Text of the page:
Red light. 1. an electrically operated set of lights at a road intersection which has different lights visible to traffic from different directions, designed to control vehicle traffic through the intersection. Each set of lights typically has a colored red light and also green and amber lights; the color of the light which is lighted at any one time changes automatically to control the flow of traffic through the intersection, allowing flow from different directions in alternating succession. Also called traffic light, traffic signal or stop light. When the red light is illuminated the signal means to stop; green means to go; and amber means to stop or procede through the intersection with caution. In simple intersections of two roads, a red light visible to traffic on one road will usually be accompanied by a green light visible to traffic on the intersecting road. In some locations the lights may be set to be illuminated in other sequences or combinations; a blinking red light is typically equivalent to a "stop" sign, and a blinking amber light typically means "procede with caution".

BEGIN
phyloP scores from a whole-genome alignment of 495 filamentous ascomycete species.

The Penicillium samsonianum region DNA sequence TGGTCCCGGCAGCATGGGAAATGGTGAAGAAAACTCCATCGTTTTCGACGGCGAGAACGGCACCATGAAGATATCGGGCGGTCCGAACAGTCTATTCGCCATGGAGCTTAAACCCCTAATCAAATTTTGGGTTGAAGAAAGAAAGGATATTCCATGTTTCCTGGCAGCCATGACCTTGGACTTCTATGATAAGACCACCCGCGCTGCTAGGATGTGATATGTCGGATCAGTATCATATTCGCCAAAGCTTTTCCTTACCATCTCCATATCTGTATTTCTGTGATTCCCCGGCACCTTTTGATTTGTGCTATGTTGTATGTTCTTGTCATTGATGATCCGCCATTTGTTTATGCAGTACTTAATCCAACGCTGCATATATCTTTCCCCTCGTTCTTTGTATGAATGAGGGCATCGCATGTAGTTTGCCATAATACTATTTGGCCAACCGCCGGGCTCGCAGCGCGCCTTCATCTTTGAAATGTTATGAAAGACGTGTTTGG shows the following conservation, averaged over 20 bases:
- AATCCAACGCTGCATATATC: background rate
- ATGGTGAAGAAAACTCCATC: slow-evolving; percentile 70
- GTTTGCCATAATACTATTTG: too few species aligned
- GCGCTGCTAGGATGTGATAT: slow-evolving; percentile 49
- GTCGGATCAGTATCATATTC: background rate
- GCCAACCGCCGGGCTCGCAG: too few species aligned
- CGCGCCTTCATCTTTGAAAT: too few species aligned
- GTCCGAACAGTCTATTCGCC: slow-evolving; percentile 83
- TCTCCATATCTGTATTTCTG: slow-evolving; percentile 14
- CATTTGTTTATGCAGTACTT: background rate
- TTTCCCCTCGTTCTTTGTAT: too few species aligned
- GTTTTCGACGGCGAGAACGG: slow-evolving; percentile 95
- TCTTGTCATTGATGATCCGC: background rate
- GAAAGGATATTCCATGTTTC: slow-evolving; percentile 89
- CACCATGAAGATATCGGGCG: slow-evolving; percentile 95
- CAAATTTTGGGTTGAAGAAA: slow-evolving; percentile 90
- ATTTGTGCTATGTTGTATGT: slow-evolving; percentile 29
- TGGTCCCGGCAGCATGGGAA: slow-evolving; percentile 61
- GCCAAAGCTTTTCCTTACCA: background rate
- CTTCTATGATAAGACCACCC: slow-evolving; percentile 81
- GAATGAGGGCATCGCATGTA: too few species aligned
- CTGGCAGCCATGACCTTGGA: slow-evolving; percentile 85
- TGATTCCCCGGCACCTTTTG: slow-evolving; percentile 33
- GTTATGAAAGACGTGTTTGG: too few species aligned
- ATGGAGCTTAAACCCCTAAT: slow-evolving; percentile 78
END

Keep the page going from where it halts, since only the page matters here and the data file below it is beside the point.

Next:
2. the condition of a traffic light when the signal visible to the driver of a vehicle is red, signalling that the vehicle must stop and not enter the intersection; I got seven
red lights on the way to work.
3. figuratively, a sign or signal that one must stop doing what one is presently doing; as, a fatal side effect is often a
red light to continuation of a clinical trial.
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Mon 10th December 2018